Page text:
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The Spokesman-Review Newspaper
Spokane, Washington  Est. May 19, 1883

Stop-smoking drug led to bed-wetting

By Joe Graedon, M.S., and Teresa Graedon, Ph.D. King Features Syndicate

Q. I’m a 44-year-old woman on my third week of Chantix to quit smoking. This drug made me wet the bed two nights in a row!

I’ve never had this issue before. Looking online, I found quite a few people with the same problem while taking Chantix. It’s helping me to stop smoking, but now I’ll have to give up on it. Wetting the bed is just too disruptive and embarrassing.

A. Many people report vivid dreams as a side effect of varenicline (Chantix). At least one wrote to tell us about wetting the bed while dreaming of a restroom visit.

We didn’t find bed-wetting in the official prescribing information, but it’s not altogether surprising. According to the manufacturer, insomnia and abnormal dreams are both fairly common reactions to this stop-smoking drug. People also reported frequent urination and excess nighttime urination in response to the medication during the clinical trials.

You don’t have to give up on quitting. Even before Chantix, many people were able to stop smoking with nicotine gum or the prescription bupropion. You may have to try several times, though, and it helps to have a plan.

Q. I have been fighting acid reflux for years, with limited success. The antacid tablets and OTC Prilosec don’t help much.

My wife recently convinced me I should join her for breakfast every day. I’m now eating yogurt, and that has pretty well solved my problem.

For a test, last night I had fried catfish, fried okra, french fries and hush puppies. Despite all that, I didn’t have a hint of trouble during the night. Since I started having yogurt every day, not once have I come bolting out of bed in the middle of the night. What is really happening here?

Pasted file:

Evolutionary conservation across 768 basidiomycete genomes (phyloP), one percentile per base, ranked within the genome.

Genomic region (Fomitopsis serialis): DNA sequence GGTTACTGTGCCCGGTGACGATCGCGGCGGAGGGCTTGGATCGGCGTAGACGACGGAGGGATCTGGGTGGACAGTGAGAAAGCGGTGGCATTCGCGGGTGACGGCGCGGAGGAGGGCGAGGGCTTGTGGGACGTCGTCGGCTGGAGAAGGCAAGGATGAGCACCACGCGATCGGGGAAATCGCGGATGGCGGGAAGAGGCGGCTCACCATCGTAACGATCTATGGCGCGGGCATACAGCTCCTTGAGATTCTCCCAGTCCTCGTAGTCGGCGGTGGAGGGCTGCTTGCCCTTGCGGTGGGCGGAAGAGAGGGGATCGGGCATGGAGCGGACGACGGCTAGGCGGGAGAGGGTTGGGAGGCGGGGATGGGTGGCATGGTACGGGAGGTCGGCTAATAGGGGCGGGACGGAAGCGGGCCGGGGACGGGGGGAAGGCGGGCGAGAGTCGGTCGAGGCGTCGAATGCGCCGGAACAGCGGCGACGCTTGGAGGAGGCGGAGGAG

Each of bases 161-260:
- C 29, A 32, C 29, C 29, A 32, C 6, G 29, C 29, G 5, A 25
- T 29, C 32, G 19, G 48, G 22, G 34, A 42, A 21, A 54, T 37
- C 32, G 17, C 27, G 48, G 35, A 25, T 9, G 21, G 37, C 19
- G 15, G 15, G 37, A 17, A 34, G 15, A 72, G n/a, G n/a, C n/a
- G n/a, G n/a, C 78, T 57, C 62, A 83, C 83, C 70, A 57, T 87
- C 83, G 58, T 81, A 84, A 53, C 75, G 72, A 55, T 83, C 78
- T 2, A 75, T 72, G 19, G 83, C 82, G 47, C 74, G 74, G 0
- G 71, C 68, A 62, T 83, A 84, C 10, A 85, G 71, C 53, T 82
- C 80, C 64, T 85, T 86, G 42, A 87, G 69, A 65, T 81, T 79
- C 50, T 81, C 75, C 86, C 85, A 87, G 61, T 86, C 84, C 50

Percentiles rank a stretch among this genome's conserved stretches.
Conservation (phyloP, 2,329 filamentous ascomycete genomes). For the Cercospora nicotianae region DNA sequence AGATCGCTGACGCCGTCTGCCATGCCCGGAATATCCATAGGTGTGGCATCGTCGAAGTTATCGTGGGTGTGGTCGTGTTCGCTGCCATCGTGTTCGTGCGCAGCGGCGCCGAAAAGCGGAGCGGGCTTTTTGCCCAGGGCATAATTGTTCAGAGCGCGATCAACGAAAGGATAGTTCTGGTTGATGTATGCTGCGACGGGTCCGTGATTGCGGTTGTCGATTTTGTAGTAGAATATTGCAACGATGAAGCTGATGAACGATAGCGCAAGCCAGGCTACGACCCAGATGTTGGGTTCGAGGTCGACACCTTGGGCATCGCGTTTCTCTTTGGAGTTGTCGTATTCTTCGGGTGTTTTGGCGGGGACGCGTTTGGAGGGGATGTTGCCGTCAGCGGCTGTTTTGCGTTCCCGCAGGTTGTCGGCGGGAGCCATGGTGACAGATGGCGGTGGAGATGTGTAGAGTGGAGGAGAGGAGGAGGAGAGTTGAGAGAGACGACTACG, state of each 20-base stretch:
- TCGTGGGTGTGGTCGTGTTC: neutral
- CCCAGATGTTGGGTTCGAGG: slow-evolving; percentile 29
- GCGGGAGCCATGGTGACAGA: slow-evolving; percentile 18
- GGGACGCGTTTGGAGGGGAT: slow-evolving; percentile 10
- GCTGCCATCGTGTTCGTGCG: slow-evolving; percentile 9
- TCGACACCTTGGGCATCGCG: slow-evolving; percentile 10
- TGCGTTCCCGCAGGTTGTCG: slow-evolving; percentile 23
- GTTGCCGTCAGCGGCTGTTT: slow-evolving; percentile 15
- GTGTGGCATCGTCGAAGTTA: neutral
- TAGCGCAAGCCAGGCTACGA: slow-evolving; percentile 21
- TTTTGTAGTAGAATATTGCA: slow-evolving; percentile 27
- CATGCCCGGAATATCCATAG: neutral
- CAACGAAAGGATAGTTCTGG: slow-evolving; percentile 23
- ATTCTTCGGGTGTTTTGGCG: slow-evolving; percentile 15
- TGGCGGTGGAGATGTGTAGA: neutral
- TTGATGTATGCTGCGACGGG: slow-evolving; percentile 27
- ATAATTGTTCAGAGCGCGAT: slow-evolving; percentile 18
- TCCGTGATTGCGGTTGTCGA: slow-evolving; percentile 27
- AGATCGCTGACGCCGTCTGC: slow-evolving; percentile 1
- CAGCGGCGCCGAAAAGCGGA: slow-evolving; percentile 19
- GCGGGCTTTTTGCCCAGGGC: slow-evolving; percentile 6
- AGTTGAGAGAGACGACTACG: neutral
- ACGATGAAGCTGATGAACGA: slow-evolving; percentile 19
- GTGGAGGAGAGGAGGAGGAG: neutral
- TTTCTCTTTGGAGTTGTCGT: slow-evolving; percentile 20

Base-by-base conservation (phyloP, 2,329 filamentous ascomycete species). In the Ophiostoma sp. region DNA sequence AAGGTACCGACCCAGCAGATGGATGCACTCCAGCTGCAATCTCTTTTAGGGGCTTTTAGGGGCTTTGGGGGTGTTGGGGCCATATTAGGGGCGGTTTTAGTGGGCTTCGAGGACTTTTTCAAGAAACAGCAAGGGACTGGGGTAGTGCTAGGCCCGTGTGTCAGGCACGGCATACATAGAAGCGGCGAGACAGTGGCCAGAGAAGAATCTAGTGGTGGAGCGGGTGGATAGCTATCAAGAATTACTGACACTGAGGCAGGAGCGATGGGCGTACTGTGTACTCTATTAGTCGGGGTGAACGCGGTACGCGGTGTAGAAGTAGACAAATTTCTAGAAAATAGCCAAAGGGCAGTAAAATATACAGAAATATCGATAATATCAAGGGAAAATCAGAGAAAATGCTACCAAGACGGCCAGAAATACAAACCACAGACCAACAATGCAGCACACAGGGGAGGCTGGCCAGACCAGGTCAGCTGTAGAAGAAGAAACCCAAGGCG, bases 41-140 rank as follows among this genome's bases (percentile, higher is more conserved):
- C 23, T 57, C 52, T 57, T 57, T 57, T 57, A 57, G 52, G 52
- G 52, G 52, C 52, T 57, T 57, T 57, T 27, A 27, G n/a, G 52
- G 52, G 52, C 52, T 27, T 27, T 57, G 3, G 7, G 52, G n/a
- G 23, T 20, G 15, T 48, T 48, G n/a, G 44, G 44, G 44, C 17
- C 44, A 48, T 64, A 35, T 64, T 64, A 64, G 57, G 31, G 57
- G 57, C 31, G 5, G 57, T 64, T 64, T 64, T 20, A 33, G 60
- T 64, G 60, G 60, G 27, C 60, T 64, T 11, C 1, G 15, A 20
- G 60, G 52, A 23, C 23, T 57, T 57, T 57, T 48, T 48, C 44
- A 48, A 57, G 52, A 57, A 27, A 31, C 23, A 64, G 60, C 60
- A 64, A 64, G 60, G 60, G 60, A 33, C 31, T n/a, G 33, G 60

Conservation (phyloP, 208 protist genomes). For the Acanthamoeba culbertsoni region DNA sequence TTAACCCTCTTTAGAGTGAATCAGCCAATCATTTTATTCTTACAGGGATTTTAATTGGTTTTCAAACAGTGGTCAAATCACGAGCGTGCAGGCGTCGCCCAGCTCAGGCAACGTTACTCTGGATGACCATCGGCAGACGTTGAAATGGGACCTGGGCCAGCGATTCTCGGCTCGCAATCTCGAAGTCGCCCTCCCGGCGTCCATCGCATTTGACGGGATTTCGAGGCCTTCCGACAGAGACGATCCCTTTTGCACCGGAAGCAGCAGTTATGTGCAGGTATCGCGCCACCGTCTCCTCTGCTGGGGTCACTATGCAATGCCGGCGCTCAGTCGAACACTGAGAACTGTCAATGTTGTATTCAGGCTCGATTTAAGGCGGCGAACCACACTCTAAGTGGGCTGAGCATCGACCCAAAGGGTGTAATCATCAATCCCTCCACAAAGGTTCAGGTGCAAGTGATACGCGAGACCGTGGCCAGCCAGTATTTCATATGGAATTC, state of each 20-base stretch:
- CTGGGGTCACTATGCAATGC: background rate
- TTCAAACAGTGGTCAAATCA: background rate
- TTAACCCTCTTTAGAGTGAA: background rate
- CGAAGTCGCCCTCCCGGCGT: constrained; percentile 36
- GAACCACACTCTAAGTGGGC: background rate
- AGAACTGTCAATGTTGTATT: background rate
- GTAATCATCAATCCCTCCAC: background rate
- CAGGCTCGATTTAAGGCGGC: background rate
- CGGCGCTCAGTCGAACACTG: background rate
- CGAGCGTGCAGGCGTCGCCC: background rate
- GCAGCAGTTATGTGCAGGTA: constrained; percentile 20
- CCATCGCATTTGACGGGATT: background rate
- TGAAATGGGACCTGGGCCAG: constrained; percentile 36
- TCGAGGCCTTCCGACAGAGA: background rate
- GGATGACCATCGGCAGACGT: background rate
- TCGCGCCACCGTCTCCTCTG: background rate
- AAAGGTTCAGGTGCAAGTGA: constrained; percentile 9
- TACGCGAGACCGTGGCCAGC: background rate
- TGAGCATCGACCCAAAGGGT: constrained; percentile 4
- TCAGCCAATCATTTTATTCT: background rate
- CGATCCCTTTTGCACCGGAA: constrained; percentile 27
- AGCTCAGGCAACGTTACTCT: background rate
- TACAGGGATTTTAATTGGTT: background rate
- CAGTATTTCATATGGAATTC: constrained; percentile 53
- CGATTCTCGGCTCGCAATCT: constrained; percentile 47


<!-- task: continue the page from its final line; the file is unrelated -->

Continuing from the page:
A. Although we can’t prove it, we suspect the probiotic bacteria in the yogurt are the good guys in this story. Japanese researchers have found that gastrointestinal symptoms improved in people given “fermented milk” (aka yogurt) containing Bifidobacterium bifidum (Bioscience of Microbiota, Food and Health online, Jan. 21, 2015; Journal of Dairy Science, April 2015).

We have heard from a few other readers that yogurt can help heartburn. It definitely seems worth a try.

Q. I’ve been taking both lisinopril and metoprolol for years to keep my blood pressure under control. Thankfully, I’ve had no side effects from either one.

I have now lost 25 pounds, and as a result my blood pressure has dropped to 98/60. Hooray for diet and its benefits for health!

As a result, my doctor is ready to have me taper off the drugs. She said I could choose which one to drop first. Does it matter which one I stop first?

A. Since your doctor has given you the choice, you might consider gradually reducing your dose of metoprolol. This medication is a beta blocker. Although beta blockers have long been used for irregular heart rhythms as well as hypertension, they are no longer considered the first or even second choice for controlling blood pressure.

We are sending you our Guide to Blood Pressure Treatment, with information on the pros and cons of several different kinds of blood-pressure medications. Anyone who would like a copy, please send $3 in check or money order with a long (No. 10), stamped (68 cents), self-addressed envelope to: Graedons’ People’s Pharmacy, No. B-67, P.O. Box 52027, Durham, NC 27717-2027. It also can be downloaded for $2 from our website:

In their column, Joe and Teresa Graedon answer letters from readers. Write to them in care of this newspaper or email them via their Web site website: Their newest book is “Top Screwups Doctors Make and How to Avoid Them.”